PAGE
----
San Francisco company Afresh aims to prevent food waste

If working for a company that has ambitions to change the world is the dream, then the 60-plus employees of Afresh have passed the “living the dream” stage of evolution and moved on to implementing the dream.

San Francisco company Afresh, ranked third among small businesses on the Top Workplaces list, is on a mission to “eliminate food waste and make fresh food accessible to all.” It says it is on track to prevent 300 million pounds of food waste by the end of 2022.

While food waste happens all along the supply chain, 40% of it takes place at the retail stage, which has long been without specific purpose-created technology.

“It’s kind of heartbreaking when you think that a peach can make it all the way to New Jersey from the San Joaquin Valley, then gets thrown out,” said Lois Smith, director of machine learning at Afresh. “It’s a huge waste. A waste of transportation efforts, waste of water, waste of energy to grow the peach. It’s super relevant right now to solve this problem as best we can.”

Afresh is tackling the problem of food waste with its Fresh Operating System, which is designed for inventory, forecasting, ordering and store operations. Ultimately Afresh aims to increase profits for grocery stores while getting fresher food to consumers and benefiting sustainability across the fresh-food supply chain. Grocers across the country use the service. The company estimates it is responsible for 6.9 million pounds of food waste avoided, 140 million gallons of water saved and a reduction of 3.82% in greenhouse gas emissions arising from the transportation, storage and dispersal of wasted food. Their clients include Albertson’s, WinCo Foods, Heinen’s Markets, and Fresh Thyme Market.

The company has four core values: candor, proactivity, kindness and humility.

“It’s a really interesting combination because you wouldn’t necessarily think those are the four ingredients to support a really happy and productive workplace, but they are,” Smith said. “ I’ve never seen a company rally so strongly behind their core values ​​as Afresh does.”

She also noted how these values, which might not be associated with the actual work they do, in fact influence the work directly.

“Candor means that you’re giving honest feedback; people aren’t scared,” Smith said. “That’s actually one of my favorite parts about the Afresh culture. I don’t fear retribution for speaking honestly or raising flags saying ‘this is an issue’ or ‘potentially we should be considering this product direction.’ It’s taken in stride because of the last one, kindness. It’s never an attack. We all want the same thing. We all want this company to be successful.”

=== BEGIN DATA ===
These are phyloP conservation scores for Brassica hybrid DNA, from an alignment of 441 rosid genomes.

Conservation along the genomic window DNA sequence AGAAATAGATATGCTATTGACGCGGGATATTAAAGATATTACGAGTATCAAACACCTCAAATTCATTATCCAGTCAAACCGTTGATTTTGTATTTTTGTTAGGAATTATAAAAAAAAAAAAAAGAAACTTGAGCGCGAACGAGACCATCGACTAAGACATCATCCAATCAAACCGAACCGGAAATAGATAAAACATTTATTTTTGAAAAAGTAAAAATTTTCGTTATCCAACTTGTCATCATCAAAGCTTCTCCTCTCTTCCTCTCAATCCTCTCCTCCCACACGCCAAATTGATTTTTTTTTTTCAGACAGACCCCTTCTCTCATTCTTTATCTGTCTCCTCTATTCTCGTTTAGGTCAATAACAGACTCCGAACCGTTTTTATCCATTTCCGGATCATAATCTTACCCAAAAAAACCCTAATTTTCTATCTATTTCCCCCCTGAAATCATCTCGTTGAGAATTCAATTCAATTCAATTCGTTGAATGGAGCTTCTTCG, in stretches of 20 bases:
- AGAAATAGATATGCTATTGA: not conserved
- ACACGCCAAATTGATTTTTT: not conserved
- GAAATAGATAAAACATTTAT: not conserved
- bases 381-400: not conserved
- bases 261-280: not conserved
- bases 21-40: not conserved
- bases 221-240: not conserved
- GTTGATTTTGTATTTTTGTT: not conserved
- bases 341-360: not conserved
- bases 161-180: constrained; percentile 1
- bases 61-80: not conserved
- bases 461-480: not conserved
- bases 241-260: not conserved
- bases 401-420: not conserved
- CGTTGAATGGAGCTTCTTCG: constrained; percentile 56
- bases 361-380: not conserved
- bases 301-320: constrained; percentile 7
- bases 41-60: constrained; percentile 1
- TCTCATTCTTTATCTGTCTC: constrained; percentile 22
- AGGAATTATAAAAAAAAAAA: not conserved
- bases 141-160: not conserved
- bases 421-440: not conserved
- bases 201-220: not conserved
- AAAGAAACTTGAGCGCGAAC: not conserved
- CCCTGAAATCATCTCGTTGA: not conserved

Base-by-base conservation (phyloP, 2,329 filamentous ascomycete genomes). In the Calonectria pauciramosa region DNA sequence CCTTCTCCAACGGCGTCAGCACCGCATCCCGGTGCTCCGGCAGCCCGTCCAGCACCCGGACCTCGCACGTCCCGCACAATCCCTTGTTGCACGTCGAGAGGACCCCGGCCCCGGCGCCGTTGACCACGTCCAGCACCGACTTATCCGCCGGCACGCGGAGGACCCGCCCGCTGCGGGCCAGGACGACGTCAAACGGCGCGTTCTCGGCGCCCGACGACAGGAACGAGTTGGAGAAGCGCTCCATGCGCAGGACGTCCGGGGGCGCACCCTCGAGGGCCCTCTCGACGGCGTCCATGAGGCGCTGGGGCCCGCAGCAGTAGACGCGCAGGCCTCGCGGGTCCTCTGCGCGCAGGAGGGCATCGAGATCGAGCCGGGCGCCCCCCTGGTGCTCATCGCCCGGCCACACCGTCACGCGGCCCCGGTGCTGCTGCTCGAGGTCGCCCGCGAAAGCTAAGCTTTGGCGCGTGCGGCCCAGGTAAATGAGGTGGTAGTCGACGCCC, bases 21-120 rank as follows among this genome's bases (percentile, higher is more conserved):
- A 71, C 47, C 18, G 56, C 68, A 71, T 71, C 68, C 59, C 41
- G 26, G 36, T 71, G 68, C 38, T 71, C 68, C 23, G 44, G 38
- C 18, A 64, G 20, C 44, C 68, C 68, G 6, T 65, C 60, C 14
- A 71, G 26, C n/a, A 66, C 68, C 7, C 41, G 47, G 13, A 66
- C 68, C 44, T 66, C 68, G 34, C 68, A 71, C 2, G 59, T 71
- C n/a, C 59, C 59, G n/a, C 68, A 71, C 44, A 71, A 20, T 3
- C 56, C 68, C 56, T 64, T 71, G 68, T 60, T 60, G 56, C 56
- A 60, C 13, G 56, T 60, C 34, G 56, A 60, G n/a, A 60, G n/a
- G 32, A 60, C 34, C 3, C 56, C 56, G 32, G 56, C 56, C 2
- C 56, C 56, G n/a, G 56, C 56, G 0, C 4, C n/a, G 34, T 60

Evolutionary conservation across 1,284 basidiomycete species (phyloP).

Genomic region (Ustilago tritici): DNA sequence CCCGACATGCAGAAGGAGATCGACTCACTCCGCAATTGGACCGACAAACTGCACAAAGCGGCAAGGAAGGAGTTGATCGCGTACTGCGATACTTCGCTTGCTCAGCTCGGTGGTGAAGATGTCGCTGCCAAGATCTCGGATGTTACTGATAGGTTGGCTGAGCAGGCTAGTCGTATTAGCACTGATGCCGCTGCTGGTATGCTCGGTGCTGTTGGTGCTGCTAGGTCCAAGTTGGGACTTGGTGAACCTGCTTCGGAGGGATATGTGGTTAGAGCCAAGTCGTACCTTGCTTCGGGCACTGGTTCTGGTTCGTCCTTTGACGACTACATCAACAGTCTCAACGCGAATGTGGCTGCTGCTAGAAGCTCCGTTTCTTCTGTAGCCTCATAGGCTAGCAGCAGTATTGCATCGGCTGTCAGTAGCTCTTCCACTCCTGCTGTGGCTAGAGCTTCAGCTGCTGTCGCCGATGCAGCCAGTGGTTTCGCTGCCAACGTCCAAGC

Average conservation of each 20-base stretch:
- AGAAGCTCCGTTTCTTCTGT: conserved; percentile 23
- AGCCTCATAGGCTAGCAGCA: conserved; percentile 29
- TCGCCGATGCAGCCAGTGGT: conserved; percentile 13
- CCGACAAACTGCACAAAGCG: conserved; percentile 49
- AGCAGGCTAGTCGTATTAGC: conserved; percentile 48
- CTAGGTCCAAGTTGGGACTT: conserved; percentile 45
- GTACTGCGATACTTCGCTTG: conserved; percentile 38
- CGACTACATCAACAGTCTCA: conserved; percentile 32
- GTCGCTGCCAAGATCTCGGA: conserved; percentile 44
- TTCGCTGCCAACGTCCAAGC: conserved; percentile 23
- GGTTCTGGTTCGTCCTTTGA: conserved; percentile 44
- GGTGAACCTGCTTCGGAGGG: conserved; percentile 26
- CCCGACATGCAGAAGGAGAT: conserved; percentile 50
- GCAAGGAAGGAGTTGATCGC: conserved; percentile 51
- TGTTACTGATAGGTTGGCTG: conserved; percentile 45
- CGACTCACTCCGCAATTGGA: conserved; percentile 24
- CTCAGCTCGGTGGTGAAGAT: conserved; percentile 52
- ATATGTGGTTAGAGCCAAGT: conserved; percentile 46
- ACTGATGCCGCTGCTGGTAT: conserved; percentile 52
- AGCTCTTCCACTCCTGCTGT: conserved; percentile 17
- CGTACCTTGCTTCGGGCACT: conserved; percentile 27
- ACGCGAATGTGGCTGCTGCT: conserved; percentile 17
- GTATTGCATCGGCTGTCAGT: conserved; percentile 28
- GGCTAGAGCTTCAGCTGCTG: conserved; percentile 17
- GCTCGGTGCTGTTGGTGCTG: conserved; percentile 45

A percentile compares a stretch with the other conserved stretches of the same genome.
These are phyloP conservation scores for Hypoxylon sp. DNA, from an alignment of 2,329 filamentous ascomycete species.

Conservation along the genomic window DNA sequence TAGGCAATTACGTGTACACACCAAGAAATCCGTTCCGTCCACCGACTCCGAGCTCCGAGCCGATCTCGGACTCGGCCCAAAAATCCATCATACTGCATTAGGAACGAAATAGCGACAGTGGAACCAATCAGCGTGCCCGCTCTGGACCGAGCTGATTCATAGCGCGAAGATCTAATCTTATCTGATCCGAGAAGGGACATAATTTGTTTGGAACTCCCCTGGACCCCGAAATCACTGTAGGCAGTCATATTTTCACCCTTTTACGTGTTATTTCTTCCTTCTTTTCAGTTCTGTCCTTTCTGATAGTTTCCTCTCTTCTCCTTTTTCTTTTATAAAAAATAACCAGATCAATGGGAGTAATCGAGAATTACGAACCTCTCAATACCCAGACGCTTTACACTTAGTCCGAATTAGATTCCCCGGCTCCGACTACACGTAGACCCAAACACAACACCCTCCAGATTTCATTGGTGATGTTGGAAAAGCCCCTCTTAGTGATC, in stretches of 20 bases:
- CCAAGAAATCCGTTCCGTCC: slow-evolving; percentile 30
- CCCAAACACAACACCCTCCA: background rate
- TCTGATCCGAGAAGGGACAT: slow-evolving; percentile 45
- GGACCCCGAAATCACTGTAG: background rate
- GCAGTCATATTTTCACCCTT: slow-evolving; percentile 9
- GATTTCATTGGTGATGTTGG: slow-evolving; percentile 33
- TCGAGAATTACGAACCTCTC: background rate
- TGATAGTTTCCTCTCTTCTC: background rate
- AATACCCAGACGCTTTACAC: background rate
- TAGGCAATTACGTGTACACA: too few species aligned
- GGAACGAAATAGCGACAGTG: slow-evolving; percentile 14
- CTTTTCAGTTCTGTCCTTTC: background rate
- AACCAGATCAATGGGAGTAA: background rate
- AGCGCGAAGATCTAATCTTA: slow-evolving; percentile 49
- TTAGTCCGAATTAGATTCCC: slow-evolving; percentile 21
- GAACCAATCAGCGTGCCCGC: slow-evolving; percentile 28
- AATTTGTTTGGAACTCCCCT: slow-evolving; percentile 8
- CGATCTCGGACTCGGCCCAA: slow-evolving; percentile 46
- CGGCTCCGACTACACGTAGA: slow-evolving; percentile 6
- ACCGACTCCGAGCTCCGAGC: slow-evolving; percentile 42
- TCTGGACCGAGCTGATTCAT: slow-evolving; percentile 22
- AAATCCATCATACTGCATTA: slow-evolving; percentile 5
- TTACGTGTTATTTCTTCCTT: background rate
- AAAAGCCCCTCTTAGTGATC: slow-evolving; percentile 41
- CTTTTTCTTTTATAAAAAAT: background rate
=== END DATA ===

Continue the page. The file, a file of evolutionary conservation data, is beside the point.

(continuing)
Aslan Law, a senior product designer, said he had several job offers but chose Afresh because he really liked the people who interviewed him and thought he’d like to work with them.

“I absolutely enjoyed speaking with the people. I could feel a friendliness. They were very warm, and they were all very passionate about the work they do.” Law also sees how this positivity in the culture translates into better productivity. “If you need help and reach out for it, no one will say no, even if they’re really busy,” Law said.

Smith echoed Law’s observation. “People are more than happy to really lift each other up and support people,” Smith said. “It’s more like ‘our team did this,’ which is really nice.”

Smith said the success of the company’s values ​​can be measured through the retention of employees but also through their growth in the marketplace as they add clients and scale up their own staffing.

“The one message I always repeat when I interview candidates: There’s something really powerful about working for a mission-driven company at this time. ‘Did you wake up and feel you’re excited about work?’ I’m excited to work at Afresh, and honestly it’s an amazing thing to find right now in the pandemic, post-pandemic world.” Smith said.

Marcus Crowder is a Bay Area freelance writer.

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